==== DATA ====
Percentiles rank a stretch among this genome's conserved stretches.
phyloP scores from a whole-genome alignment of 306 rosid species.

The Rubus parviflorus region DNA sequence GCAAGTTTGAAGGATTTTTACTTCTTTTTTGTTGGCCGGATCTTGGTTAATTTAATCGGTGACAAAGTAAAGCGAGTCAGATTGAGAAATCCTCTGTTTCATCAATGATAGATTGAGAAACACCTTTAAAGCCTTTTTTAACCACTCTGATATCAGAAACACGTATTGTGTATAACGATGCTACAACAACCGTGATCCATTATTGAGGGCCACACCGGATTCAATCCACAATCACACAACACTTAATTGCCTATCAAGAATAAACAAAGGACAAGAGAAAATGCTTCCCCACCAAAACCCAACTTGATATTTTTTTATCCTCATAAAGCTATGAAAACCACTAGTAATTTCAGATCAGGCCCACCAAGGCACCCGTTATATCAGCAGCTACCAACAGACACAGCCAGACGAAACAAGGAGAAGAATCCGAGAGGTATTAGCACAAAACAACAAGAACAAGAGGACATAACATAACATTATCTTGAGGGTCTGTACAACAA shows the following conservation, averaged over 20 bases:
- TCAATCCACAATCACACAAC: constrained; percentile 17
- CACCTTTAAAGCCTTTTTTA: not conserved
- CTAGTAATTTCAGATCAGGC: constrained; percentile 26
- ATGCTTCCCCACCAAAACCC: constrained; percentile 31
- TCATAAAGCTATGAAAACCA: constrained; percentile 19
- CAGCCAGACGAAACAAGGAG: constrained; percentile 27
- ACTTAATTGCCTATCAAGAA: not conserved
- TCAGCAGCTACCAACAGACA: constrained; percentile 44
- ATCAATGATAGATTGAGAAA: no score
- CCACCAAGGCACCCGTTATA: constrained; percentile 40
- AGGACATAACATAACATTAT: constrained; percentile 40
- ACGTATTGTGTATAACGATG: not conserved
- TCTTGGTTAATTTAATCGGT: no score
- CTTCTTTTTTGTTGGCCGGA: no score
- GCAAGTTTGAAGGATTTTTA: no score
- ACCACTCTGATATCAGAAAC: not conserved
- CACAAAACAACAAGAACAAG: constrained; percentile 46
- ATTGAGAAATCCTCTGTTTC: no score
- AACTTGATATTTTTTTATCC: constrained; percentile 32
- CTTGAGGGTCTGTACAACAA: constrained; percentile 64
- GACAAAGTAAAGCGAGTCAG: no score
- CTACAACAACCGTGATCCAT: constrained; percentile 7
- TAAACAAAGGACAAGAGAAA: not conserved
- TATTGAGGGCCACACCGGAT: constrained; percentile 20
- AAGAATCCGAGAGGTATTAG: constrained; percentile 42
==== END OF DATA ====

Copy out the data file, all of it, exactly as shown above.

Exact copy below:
Percentiles rank a stretch among this genome's conserved stretches.
phyloP scores from a whole-genome alignment of 306 rosid species.

The Rubus parviflorus region DNA sequence GCAAGTTTGAAGGATTTTTACTTCTTTTTTGTTGGCCGGATCTTGGTTAATTTAATCGGTGACAAAGTAAAGCGAGTCAGATTGAGAAATCCTCTGTTTCATCAATGATAGATTGAGAAACACCTTTAAAGCCTTTTTTAACCACTCTGATATCAGAAACACGTATTGTGTATAACGATGCTACAACAACCGTGATCCATTATTGAGGGCCACACCGGATTCAATCCACAATCACACAACACTTAATTGCCTATCAAGAATAAACAAAGGACAAGAGAAAATGCTTCCCCACCAAAACCCAACTTGATATTTTTTTATCCTCATAAAGCTATGAAAACCACTAGTAATTTCAGATCAGGCCCACCAAGGCACCCGTTATATCAGCAGCTACCAACAGACACAGCCAGACGAAACAAGGAGAAGAATCCGAGAGGTATTAGCACAAAACAACAAGAACAAGAGGACATAACATAACATTATCTTGAGGGTCTGTACAACAA shows the following conservation, averaged over 20 bases:
- TCAATCCACAATCACACAAC: constrained; percentile 17
- CACCTTTAAAGCCTTTTTTA: not conserved
- CTAGTAATTTCAGATCAGGC: constrained; percentile 26
- ATGCTTCCCCACCAAAACCC: constrained; percentile 31
- TCATAAAGCTATGAAAACCA: constrained; percentile 19
- CAGCCAGACGAAACAAGGAG: constrained; percentile 27
- ACTTAATTGCCTATCAAGAA: not conserved
- TCAGCAGCTACCAACAGACA: constrained; percentile 44
- ATCAATGATAGATTGAGAAA: no score
- CCACCAAGGCACCCGTTATA: constrained; percentile 40
- AGGACATAACATAACATTAT: constrained; percentile 40
- ACGTATTGTGTATAACGATG: not conserved
- TCTTGGTTAATTTAATCGGT: no score
- CTTCTTTTTTGTTGGCCGGA: no score
- GCAAGTTTGAAGGATTTTTA: no score
- ACCACTCTGATATCAGAAAC: not conserved
- CACAAAACAACAAGAACAAG: constrained; percentile 46
- ATTGAGAAATCCTCTGTTTC: no score
- AACTTGATATTTTTTTATCC: constrained; percentile 32
- CTTGAGGGTCTGTACAACAA: constrained; percentile 64
- GACAAAGTAAAGCGAGTCAG: no score
- CTACAACAACCGTGATCCAT: constrained; percentile 7
- TAAACAAAGGACAAGAGAAA: not conserved
- TATTGAGGGCCACACCGGAT: constrained; percentile 20
- AAGAATCCGAGAGGTATTAG: constrained; percentile 42